Leo Strauss and the Recovery of Medieval Political Philosophy
University of Rochester Press 2016
New Books in BiographyNew Books in HistoryNew Books in Intellectual HistoryNew Books in Islamic StudiesNew Books in Jewish StudiesNew Books in Politics & SocietyNew Books in Religion & FaithNew Books Network April 13, 2018 Moses Lapin
In today’s episode, I am joined by Joshua Parens to discuss his innovative and engaging book Leo Strauss and the Recovery of Medieval Political Philosophy (University of Rochester Press, 2016). While one may easily confuse the book with something narrow or parochial—who is Leo Strauss and of what relevance is medieval political philosophy?—our discussion proved to be anything but. In arguing against the commonly held belief that Medieval Philosophy was simply a synthesis of Greek thought with the Bible, Parens reads the works of Alfarabi and Maimonides, two of the most influential pre-modern philosophers, through the works of Leo Strauss, the foremost political thinker of the 20th century. This subtle layering makes for an exciting braided text, cross-pollination between epochs that contextualizes these thinkers on their own terms as well as genealogically.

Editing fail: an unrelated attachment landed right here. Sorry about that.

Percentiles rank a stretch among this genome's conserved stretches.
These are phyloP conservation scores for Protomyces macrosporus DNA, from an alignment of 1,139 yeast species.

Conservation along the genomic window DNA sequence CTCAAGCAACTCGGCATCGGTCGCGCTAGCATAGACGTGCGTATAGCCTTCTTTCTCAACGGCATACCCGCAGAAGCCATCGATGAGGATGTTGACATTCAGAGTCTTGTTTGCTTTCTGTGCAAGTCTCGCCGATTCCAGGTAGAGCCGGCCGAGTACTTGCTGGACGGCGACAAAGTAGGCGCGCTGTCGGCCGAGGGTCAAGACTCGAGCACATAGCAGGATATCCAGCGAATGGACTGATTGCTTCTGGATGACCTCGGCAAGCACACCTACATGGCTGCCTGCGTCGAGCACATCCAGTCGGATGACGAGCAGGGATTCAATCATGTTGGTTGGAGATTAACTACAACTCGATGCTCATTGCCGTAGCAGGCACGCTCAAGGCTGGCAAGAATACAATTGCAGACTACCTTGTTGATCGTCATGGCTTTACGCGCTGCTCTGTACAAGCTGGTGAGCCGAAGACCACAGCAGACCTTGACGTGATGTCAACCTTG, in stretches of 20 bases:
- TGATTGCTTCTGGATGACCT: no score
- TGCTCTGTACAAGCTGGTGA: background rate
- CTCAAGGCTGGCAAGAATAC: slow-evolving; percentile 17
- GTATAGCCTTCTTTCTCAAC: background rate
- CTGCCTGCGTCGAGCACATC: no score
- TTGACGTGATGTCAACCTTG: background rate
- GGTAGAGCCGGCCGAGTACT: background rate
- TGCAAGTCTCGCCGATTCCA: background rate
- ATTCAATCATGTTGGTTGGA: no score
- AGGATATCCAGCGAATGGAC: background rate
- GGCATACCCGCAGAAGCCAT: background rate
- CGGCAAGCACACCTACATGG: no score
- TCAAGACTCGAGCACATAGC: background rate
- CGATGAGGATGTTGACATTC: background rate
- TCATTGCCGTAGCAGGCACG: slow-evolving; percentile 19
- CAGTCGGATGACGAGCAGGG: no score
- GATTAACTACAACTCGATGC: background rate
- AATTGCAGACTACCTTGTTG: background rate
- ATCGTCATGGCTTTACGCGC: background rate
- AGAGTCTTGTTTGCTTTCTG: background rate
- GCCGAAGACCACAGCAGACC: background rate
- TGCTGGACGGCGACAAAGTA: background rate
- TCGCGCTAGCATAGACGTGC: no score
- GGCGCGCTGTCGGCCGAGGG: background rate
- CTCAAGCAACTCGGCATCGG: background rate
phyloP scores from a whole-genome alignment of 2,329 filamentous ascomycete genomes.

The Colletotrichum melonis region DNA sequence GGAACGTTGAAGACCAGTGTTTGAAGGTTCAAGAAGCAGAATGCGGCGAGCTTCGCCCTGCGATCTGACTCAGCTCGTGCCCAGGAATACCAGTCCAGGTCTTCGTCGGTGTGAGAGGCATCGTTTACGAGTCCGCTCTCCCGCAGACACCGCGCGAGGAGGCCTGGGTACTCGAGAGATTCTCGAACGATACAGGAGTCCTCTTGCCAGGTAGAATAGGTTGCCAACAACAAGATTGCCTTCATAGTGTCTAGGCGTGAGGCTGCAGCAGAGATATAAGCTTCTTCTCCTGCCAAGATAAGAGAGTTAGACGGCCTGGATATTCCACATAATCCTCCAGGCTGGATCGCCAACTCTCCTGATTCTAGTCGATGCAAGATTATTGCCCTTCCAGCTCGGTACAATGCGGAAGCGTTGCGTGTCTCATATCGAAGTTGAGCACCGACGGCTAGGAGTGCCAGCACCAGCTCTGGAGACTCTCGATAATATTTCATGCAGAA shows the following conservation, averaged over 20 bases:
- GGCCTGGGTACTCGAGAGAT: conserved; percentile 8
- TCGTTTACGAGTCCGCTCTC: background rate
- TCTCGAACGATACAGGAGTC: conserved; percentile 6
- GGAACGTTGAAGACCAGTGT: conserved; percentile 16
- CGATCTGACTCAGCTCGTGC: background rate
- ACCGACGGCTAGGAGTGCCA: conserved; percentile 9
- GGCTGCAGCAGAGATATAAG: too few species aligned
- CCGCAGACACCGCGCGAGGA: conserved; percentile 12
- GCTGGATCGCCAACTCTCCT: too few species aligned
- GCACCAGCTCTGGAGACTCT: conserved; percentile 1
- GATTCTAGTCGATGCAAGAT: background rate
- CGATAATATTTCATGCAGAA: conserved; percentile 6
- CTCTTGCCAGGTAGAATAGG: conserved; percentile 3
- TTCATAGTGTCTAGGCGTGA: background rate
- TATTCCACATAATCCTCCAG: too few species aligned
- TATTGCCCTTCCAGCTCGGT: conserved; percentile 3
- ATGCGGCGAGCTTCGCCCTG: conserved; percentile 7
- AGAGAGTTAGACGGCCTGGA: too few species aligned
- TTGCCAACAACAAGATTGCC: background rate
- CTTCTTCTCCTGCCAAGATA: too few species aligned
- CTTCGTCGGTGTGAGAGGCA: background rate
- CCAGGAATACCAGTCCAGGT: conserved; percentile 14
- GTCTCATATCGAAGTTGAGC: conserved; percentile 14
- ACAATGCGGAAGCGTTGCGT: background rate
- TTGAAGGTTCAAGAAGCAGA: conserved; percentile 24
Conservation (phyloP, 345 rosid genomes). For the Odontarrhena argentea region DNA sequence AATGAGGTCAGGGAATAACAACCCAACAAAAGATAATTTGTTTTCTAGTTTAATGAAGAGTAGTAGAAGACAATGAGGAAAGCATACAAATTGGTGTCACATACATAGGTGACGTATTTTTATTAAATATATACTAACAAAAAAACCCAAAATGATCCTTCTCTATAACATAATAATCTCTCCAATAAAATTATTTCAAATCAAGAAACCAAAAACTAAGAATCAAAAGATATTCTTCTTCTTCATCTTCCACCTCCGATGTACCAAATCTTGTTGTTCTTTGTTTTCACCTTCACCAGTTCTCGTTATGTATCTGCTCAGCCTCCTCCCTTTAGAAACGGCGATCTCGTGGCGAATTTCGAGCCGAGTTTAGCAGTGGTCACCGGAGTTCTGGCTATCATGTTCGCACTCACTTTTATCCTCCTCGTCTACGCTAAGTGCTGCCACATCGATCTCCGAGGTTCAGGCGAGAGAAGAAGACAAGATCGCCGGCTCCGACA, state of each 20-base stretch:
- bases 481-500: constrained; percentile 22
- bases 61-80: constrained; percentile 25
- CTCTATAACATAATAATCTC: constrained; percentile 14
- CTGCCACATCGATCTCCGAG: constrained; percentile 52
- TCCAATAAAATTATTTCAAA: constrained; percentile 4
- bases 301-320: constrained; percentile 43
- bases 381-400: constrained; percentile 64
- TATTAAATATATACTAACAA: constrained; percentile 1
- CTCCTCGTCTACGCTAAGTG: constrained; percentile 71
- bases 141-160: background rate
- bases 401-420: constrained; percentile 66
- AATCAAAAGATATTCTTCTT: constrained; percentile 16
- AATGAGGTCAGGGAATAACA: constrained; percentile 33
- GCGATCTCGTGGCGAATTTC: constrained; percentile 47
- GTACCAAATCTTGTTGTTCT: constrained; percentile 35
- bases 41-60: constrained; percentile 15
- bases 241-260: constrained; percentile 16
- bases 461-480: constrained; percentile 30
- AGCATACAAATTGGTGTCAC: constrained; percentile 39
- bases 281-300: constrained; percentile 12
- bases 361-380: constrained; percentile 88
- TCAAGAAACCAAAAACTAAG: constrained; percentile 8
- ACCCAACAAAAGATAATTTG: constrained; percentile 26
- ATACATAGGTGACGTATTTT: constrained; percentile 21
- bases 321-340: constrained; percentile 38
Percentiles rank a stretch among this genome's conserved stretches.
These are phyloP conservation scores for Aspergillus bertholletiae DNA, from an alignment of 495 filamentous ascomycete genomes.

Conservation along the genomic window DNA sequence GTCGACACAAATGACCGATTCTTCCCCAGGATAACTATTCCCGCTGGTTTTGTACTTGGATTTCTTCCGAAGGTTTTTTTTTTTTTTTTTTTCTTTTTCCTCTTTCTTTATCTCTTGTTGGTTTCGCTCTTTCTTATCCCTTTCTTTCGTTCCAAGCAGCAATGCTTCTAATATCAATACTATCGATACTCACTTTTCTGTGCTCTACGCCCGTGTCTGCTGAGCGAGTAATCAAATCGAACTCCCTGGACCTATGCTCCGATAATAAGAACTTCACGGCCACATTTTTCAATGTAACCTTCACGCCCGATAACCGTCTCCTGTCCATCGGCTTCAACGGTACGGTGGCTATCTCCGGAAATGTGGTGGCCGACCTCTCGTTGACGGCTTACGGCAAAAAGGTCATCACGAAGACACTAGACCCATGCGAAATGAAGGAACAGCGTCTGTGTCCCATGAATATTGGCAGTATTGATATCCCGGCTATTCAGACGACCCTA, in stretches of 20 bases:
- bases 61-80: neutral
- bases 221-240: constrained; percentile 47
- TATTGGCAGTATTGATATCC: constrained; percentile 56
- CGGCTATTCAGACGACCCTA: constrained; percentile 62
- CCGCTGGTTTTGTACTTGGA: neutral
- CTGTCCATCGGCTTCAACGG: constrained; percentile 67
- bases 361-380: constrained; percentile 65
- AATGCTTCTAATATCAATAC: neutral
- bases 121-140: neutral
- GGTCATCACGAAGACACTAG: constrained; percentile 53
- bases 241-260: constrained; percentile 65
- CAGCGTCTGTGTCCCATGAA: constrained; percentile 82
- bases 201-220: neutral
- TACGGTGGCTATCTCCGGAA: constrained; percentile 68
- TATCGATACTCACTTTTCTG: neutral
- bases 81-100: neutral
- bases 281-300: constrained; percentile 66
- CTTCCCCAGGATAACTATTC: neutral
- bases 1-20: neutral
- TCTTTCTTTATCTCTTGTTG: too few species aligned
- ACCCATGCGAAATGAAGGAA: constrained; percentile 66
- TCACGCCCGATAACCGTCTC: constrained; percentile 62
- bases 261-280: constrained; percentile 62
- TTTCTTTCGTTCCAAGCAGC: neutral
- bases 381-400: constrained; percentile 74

For Parens, the “theological-political problem” at the core of Leo Strauss’ work is neither strictly one of reason or of revelation but rather at the heart of metaphysics—of being and the relationship between morality and philosophy. In working out Strauss’ unfolding thinking on this problem the reader is guided through competing visions of the study of medieval philosophy and the manner in which Strauss re-centered the work of political thought from a scholastic setting to that of the Islamic world. At its heart lies the question of what Leo Strauss means by “political philosophy,” and thereby a long history from Plato through Maimonides and Alfarabi to the present day.
Joshua Parens is Professor of Philosophy and Dean of the Braniff Graduate School of Liberal Arts at the University of Dallas. He edits the series Rochester Studies in Medieval Political Thought.
Moses Lapin is a graduate student in the departments of History and Philosophy at the Hebrew University in Jerusalem. He writes, shipwrecked, from a desert island somewhere in the Mediterranean.